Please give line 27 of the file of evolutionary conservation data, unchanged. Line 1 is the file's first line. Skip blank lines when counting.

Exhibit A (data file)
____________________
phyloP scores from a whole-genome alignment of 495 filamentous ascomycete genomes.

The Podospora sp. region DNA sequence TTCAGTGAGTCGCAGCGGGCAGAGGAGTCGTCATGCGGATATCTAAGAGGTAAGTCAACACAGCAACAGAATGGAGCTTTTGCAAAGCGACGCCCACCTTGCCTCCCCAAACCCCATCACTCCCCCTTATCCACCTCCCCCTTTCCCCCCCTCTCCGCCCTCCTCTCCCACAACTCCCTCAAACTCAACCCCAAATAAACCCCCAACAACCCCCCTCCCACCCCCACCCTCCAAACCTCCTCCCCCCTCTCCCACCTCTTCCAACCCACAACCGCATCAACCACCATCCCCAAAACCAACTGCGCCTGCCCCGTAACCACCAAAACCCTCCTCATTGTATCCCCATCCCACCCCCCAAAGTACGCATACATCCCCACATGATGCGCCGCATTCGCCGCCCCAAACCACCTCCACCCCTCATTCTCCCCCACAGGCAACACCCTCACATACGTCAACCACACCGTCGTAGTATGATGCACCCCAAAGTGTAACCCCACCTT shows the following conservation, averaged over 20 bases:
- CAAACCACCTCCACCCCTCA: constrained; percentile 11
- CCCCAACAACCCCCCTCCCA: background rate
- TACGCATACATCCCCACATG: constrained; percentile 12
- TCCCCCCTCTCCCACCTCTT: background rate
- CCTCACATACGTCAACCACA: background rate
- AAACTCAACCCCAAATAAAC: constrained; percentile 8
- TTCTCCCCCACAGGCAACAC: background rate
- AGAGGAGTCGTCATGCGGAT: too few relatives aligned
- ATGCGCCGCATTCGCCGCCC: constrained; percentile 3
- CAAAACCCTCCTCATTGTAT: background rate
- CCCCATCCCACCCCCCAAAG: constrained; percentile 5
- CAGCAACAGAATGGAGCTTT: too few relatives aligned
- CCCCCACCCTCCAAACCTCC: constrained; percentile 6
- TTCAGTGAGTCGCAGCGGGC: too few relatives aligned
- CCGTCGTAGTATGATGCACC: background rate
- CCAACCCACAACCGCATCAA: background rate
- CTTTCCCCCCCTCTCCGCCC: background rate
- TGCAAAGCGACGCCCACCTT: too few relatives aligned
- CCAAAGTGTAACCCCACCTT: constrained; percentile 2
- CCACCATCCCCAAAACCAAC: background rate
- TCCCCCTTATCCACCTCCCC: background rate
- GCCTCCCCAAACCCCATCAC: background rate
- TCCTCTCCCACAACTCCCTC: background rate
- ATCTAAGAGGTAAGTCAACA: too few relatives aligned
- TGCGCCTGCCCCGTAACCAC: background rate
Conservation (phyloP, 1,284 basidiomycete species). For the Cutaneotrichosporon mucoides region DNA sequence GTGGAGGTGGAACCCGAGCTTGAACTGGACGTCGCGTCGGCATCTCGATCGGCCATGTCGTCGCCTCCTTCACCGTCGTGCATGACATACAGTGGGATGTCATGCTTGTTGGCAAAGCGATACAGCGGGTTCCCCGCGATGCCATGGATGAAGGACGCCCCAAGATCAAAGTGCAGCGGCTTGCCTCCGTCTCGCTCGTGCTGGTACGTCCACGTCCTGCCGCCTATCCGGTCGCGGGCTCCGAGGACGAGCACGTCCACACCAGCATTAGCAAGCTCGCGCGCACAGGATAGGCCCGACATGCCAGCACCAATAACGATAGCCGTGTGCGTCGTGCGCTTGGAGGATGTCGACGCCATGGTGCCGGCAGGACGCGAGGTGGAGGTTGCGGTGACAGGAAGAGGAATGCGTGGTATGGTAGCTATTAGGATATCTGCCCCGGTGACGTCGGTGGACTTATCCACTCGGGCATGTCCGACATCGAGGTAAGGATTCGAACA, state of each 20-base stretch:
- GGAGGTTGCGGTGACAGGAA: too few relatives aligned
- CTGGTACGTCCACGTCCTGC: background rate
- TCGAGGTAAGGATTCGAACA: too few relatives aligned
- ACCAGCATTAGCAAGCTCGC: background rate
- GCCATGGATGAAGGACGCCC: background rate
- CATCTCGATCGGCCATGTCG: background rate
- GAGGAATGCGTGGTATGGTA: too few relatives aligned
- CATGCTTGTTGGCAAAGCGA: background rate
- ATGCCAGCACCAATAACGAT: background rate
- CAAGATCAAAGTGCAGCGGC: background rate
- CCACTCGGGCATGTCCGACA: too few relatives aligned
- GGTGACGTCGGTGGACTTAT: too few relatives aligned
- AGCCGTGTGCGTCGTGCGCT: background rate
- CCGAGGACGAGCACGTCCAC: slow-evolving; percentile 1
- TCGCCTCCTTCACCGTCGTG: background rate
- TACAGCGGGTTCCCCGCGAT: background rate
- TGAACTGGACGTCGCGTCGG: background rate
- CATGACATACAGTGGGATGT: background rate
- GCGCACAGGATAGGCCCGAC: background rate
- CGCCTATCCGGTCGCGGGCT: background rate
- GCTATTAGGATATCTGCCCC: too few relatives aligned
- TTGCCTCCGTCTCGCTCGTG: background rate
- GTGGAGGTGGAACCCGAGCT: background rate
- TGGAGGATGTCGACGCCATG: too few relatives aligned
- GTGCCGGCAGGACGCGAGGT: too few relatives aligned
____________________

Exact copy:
- TGCGCCTGCCCCGTAACCAC: background rate